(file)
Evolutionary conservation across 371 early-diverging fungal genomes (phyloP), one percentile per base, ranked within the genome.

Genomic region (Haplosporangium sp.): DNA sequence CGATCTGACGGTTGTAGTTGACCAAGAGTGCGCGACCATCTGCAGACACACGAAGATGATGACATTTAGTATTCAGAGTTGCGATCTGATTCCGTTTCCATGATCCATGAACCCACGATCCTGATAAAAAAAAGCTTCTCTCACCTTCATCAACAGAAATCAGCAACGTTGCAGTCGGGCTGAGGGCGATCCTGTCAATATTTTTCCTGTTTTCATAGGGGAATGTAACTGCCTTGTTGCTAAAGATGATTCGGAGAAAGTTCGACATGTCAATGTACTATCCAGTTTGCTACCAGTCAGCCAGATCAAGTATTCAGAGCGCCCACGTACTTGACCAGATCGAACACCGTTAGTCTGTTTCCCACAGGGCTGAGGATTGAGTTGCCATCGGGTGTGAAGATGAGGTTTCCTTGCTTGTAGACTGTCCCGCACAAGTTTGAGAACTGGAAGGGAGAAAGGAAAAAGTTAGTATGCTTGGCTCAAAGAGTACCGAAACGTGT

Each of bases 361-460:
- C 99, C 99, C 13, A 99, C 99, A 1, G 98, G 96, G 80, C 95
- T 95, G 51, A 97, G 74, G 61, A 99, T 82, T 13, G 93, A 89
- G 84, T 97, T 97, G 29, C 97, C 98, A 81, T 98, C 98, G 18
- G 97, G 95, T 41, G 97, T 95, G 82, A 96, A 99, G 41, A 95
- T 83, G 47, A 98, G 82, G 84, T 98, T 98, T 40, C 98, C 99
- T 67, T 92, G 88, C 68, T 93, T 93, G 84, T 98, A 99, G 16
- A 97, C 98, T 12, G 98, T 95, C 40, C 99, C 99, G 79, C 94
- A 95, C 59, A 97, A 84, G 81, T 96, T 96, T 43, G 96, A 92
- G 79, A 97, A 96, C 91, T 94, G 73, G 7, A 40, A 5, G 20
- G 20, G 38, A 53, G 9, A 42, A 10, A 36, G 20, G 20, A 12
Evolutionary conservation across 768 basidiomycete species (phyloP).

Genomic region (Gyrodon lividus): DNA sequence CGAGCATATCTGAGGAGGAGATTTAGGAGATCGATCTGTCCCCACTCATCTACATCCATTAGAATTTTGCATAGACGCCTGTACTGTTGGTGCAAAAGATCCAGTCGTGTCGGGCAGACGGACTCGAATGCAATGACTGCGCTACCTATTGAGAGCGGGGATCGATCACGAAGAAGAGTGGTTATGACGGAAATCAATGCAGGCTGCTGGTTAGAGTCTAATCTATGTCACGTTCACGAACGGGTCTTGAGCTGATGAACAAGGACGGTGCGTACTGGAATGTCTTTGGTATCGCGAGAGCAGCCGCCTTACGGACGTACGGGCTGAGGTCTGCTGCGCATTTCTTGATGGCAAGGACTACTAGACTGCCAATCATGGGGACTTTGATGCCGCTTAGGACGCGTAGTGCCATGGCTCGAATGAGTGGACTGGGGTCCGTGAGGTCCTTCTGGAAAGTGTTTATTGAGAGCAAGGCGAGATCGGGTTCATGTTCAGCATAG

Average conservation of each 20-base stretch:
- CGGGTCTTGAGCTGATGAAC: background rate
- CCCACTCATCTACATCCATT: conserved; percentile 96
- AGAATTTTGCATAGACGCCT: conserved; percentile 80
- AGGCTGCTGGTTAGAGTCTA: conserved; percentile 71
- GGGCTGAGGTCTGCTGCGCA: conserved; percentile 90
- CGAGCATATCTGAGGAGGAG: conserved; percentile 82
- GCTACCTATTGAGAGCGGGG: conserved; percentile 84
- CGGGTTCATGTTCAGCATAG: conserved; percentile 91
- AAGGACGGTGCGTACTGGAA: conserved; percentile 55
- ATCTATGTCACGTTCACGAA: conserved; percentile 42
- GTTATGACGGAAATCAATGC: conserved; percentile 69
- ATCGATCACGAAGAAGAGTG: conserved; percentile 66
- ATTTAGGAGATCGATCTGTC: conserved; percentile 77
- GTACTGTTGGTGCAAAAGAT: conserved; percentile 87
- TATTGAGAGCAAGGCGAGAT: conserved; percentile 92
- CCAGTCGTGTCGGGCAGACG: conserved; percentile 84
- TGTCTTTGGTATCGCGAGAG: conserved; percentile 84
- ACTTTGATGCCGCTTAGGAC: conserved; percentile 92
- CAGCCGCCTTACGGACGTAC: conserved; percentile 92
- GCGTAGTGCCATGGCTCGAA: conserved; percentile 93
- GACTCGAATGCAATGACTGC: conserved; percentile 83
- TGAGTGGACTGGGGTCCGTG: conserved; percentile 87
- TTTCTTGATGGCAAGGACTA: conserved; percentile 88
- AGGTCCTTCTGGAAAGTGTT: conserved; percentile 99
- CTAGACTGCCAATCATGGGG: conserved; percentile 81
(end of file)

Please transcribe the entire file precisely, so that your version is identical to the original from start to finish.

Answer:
Evolutionary conservation across 371 early-diverging fungal genomes (phyloP), one percentile per base, ranked within the genome.

Genomic region (Haplosporangium sp.): DNA sequence CGATCTGACGGTTGTAGTTGACCAAGAGTGCGCGACCATCTGCAGACACACGAAGATGATGACATTTAGTATTCAGAGTTGCGATCTGATTCCGTTTCCATGATCCATGAACCCACGATCCTGATAAAAAAAAGCTTCTCTCACCTTCATCAACAGAAATCAGCAACGTTGCAGTCGGGCTGAGGGCGATCCTGTCAATATTTTTCCTGTTTTCATAGGGGAATGTAACTGCCTTGTTGCTAAAGATGATTCGGAGAAAGTTCGACATGTCAATGTACTATCCAGTTTGCTACCAGTCAGCCAGATCAAGTATTCAGAGCGCCCACGTACTTGACCAGATCGAACACCGTTAGTCTGTTTCCCACAGGGCTGAGGATTGAGTTGCCATCGGGTGTGAAGATGAGGTTTCCTTGCTTGTAGACTGTCCCGCACAAGTTTGAGAACTGGAAGGGAGAAAGGAAAAAGTTAGTATGCTTGGCTCAAAGAGTACCGAAACGTGT

Each of bases 361-460:
- C 99, C 99, C 13, A 99, C 99, A 1, G 98, G 96, G 80, C 95
- T 95, G 51, A 97, G 74, G 61, A 99, T 82, T 13, G 93, A 89
- G 84, T 97, T 97, G 29, C 97, C 98, A 81, T 98, C 98, G 18
- G 97, G 95, T 41, G 97, T 95, G 82, A 96, A 99, G 41, A 95
- T 83, G 47, A 98, G 82, G 84, T 98, T 98, T 40, C 98, C 99
- T 67, T 92, G 88, C 68, T 93, T 93, G 84, T 98, A 99, G 16
- A 97, C 98, T 12, G 98, T 95, C 40, C 99, C 99, G 79, C 94
- A 95, C 59, A 97, A 84, G 81, T 96, T 96, T 43, G 96, A 92
- G 79, A 97, A 96, C 91, T 94, G 73, G 7, A 40, A 5, G 20
- G 20, G 38, A 53, G 9, A 42, A 10, A 36, G 20, G 20, A 12
Evolutionary conservation across 768 basidiomycete species (phyloP).

Genomic region (Gyrodon lividus): DNA sequence CGAGCATATCTGAGGAGGAGATTTAGGAGATCGATCTGTCCCCACTCATCTACATCCATTAGAATTTTGCATAGACGCCTGTACTGTTGGTGCAAAAGATCCAGTCGTGTCGGGCAGACGGACTCGAATGCAATGACTGCGCTACCTATTGAGAGCGGGGATCGATCACGAAGAAGAGTGGTTATGACGGAAATCAATGCAGGCTGCTGGTTAGAGTCTAATCTATGTCACGTTCACGAACGGGTCTTGAGCTGATGAACAAGGACGGTGCGTACTGGAATGTCTTTGGTATCGCGAGAGCAGCCGCCTTACGGACGTACGGGCTGAGGTCTGCTGCGCATTTCTTGATGGCAAGGACTACTAGACTGCCAATCATGGGGACTTTGATGCCGCTTAGGACGCGTAGTGCCATGGCTCGAATGAGTGGACTGGGGTCCGTGAGGTCCTTCTGGAAAGTGTTTATTGAGAGCAAGGCGAGATCGGGTTCATGTTCAGCATAG

Average conservation of each 20-base stretch:
- CGGGTCTTGAGCTGATGAAC: background rate
- CCCACTCATCTACATCCATT: conserved; percentile 96
- AGAATTTTGCATAGACGCCT: conserved; percentile 80
- AGGCTGCTGGTTAGAGTCTA: conserved; percentile 71
- GGGCTGAGGTCTGCTGCGCA: conserved; percentile 90
- CGAGCATATCTGAGGAGGAG: conserved; percentile 82
- GCTACCTATTGAGAGCGGGG: conserved; percentile 84
- CGGGTTCATGTTCAGCATAG: conserved; percentile 91
- AAGGACGGTGCGTACTGGAA: conserved; percentile 55
- ATCTATGTCACGTTCACGAA: conserved; percentile 42
- GTTATGACGGAAATCAATGC: conserved; percentile 69
- ATCGATCACGAAGAAGAGTG: conserved; percentile 66
- ATTTAGGAGATCGATCTGTC: conserved; percentile 77
- GTACTGTTGGTGCAAAAGAT: conserved; percentile 87
- TATTGAGAGCAAGGCGAGAT: conserved; percentile 92
- CCAGTCGTGTCGGGCAGACG: conserved; percentile 84
- TGTCTTTGGTATCGCGAGAG: conserved; percentile 84
- ACTTTGATGCCGCTTAGGAC: conserved; percentile 92
- CAGCCGCCTTACGGACGTAC: conserved; percentile 92
- GCGTAGTGCCATGGCTCGAA: conserved; percentile 93
- GACTCGAATGCAATGACTGC: conserved; percentile 83
- TGAGTGGACTGGGGTCCGTG: conserved; percentile 87
- TTTCTTGATGGCAAGGACTA: conserved; percentile 88
- AGGTCCTTCTGGAAAGTGTT: conserved; percentile 99
- CTAGACTGCCAATCATGGGG: conserved; percentile 81